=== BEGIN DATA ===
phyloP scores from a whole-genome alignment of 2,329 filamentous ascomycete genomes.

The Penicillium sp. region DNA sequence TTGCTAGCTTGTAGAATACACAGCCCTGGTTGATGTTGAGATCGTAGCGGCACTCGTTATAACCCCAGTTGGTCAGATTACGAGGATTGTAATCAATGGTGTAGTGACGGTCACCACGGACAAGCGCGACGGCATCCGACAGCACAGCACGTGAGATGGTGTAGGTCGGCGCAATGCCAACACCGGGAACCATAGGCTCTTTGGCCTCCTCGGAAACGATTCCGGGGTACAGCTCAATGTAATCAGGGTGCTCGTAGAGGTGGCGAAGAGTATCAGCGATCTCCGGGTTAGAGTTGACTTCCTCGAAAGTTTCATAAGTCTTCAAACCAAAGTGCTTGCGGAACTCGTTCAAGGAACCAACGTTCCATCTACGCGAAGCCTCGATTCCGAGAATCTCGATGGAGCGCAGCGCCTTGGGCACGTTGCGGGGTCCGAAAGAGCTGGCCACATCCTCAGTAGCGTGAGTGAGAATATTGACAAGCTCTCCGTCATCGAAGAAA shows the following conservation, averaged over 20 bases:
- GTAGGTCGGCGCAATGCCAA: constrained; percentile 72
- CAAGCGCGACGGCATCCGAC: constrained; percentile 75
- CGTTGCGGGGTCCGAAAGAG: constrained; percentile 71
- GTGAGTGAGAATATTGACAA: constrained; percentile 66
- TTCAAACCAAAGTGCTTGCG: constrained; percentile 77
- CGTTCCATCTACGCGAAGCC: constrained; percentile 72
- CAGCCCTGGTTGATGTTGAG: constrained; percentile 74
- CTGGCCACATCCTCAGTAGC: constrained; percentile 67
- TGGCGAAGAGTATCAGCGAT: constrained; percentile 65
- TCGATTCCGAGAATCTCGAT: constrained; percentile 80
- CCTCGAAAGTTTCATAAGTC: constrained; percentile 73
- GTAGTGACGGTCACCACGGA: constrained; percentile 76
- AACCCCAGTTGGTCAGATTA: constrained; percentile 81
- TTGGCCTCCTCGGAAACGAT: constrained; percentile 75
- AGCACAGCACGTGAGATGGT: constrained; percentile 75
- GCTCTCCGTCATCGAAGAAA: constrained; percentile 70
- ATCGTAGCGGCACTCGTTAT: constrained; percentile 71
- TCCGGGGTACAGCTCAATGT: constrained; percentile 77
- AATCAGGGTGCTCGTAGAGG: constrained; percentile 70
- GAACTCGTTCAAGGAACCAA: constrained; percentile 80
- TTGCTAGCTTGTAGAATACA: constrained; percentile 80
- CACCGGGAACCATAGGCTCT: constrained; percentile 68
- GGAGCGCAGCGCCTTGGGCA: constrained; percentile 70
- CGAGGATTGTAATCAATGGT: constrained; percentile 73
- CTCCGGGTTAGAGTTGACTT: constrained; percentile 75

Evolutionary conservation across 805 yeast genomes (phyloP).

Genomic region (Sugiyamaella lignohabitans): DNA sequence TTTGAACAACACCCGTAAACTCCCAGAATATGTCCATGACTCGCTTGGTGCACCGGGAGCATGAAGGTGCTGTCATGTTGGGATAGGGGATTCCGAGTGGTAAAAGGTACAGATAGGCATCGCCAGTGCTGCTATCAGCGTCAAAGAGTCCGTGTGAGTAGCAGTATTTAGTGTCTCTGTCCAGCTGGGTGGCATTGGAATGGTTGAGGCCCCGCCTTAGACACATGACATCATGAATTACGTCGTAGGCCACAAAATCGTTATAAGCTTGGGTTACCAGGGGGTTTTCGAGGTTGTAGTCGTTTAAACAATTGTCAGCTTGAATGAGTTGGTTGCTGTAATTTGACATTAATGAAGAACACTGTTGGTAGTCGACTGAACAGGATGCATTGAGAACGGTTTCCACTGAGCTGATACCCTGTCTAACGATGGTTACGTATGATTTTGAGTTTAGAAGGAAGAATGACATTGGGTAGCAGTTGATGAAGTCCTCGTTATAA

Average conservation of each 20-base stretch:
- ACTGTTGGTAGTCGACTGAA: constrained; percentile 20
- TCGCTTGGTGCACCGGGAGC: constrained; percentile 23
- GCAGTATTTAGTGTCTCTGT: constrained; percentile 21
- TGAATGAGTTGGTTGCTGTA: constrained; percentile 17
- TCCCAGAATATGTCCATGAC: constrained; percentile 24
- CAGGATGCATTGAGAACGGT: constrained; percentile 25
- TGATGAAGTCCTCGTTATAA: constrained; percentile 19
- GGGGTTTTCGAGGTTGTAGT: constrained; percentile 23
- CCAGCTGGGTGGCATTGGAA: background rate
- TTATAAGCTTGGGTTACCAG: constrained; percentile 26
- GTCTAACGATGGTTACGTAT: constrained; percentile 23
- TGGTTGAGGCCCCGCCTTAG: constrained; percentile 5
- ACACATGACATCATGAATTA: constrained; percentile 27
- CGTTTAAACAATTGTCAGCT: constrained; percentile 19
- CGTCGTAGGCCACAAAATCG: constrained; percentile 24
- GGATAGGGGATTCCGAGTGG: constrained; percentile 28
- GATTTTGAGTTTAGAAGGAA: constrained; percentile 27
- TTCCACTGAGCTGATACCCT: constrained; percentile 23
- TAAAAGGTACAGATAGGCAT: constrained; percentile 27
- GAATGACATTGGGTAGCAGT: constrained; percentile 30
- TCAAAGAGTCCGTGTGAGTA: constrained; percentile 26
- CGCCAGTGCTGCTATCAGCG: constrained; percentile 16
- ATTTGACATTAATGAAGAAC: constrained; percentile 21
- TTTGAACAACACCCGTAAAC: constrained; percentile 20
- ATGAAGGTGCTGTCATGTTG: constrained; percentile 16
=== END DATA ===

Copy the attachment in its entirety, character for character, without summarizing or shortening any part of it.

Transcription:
phyloP scores from a whole-genome alignment of 2,329 filamentous ascomycete genomes.

The Penicillium sp. region DNA sequence TTGCTAGCTTGTAGAATACACAGCCCTGGTTGATGTTGAGATCGTAGCGGCACTCGTTATAACCCCAGTTGGTCAGATTACGAGGATTGTAATCAATGGTGTAGTGACGGTCACCACGGACAAGCGCGACGGCATCCGACAGCACAGCACGTGAGATGGTGTAGGTCGGCGCAATGCCAACACCGGGAACCATAGGCTCTTTGGCCTCCTCGGAAACGATTCCGGGGTACAGCTCAATGTAATCAGGGTGCTCGTAGAGGTGGCGAAGAGTATCAGCGATCTCCGGGTTAGAGTTGACTTCCTCGAAAGTTTCATAAGTCTTCAAACCAAAGTGCTTGCGGAACTCGTTCAAGGAACCAACGTTCCATCTACGCGAAGCCTCGATTCCGAGAATCTCGATGGAGCGCAGCGCCTTGGGCACGTTGCGGGGTCCGAAAGAGCTGGCCACATCCTCAGTAGCGTGAGTGAGAATATTGACAAGCTCTCCGTCATCGAAGAAA shows the following conservation, averaged over 20 bases:
- GTAGGTCGGCGCAATGCCAA: constrained; percentile 72
- CAAGCGCGACGGCATCCGAC: constrained; percentile 75
- CGTTGCGGGGTCCGAAAGAG: constrained; percentile 71
- GTGAGTGAGAATATTGACAA: constrained; percentile 66
- TTCAAACCAAAGTGCTTGCG: constrained; percentile 77
- CGTTCCATCTACGCGAAGCC: constrained; percentile 72
- CAGCCCTGGTTGATGTTGAG: constrained; percentile 74
- CTGGCCACATCCTCAGTAGC: constrained; percentile 67
- TGGCGAAGAGTATCAGCGAT: constrained; percentile 65
- TCGATTCCGAGAATCTCGAT: constrained; percentile 80
- CCTCGAAAGTTTCATAAGTC: constrained; percentile 73
- GTAGTGACGGTCACCACGGA: constrained; percentile 76
- AACCCCAGTTGGTCAGATTA: constrained; percentile 81
- TTGGCCTCCTCGGAAACGAT: constrained; percentile 75
- AGCACAGCACGTGAGATGGT: constrained; percentile 75
- GCTCTCCGTCATCGAAGAAA: constrained; percentile 70
- ATCGTAGCGGCACTCGTTAT: constrained; percentile 71
- TCCGGGGTACAGCTCAATGT: constrained; percentile 77
- AATCAGGGTGCTCGTAGAGG: constrained; percentile 70
- GAACTCGTTCAAGGAACCAA: constrained; percentile 80
- TTGCTAGCTTGTAGAATACA: constrained; percentile 80
- CACCGGGAACCATAGGCTCT: constrained; percentile 68
- GGAGCGCAGCGCCTTGGGCA: constrained; percentile 70
- CGAGGATTGTAATCAATGGT: constrained; percentile 73
- CTCCGGGTTAGAGTTGACTT: constrained; percentile 75

Evolutionary conservation across 805 yeast genomes (phyloP).

Genomic region (Sugiyamaella lignohabitans): DNA sequence TTTGAACAACACCCGTAAACTCCCAGAATATGTCCATGACTCGCTTGGTGCACCGGGAGCATGAAGGTGCTGTCATGTTGGGATAGGGGATTCCGAGTGGTAAAAGGTACAGATAGGCATCGCCAGTGCTGCTATCAGCGTCAAAGAGTCCGTGTGAGTAGCAGTATTTAGTGTCTCTGTCCAGCTGGGTGGCATTGGAATGGTTGAGGCCCCGCCTTAGACACATGACATCATGAATTACGTCGTAGGCCACAAAATCGTTATAAGCTTGGGTTACCAGGGGGTTTTCGAGGTTGTAGTCGTTTAAACAATTGTCAGCTTGAATGAGTTGGTTGCTGTAATTTGACATTAATGAAGAACACTGTTGGTAGTCGACTGAACAGGATGCATTGAGAACGGTTTCCACTGAGCTGATACCCTGTCTAACGATGGTTACGTATGATTTTGAGTTTAGAAGGAAGAATGACATTGGGTAGCAGTTGATGAAGTCCTCGTTATAA

Average conservation of each 20-base stretch:
- ACTGTTGGTAGTCGACTGAA: constrained; percentile 20
- TCGCTTGGTGCACCGGGAGC: constrained; percentile 23
- GCAGTATTTAGTGTCTCTGT: constrained; percentile 21
- TGAATGAGTTGGTTGCTGTA: constrained; percentile 17
- TCCCAGAATATGTCCATGAC: constrained; percentile 24
- CAGGATGCATTGAGAACGGT: constrained; percentile 25
- TGATGAAGTCCTCGTTATAA: constrained; percentile 19
- GGGGTTTTCGAGGTTGTAGT: constrained; percentile 23
- CCAGCTGGGTGGCATTGGAA: background rate
- TTATAAGCTTGGGTTACCAG: constrained; percentile 26
- GTCTAACGATGGTTACGTAT: constrained; percentile 23
- TGGTTGAGGCCCCGCCTTAG: constrained; percentile 5
- ACACATGACATCATGAATTA: constrained; percentile 27
- CGTTTAAACAATTGTCAGCT: constrained; percentile 19
- CGTCGTAGGCCACAAAATCG: constrained; percentile 24
- GGATAGGGGATTCCGAGTGG: constrained; percentile 28
- GATTTTGAGTTTAGAAGGAA: constrained; percentile 27
- TTCCACTGAGCTGATACCCT: constrained; percentile 23
- TAAAAGGTACAGATAGGCAT: constrained; percentile 27
- GAATGACATTGGGTAGCAGT: constrained; percentile 30
- TCAAAGAGTCCGTGTGAGTA: constrained; percentile 26
- CGCCAGTGCTGCTATCAGCG: constrained; percentile 16
- ATTTGACATTAATGAAGAAC: constrained; percentile 21
- TTTGAACAACACCCGTAAAC: constrained; percentile 20
- ATGAAGGTGCTGTCATGTTG: constrained; percentile 16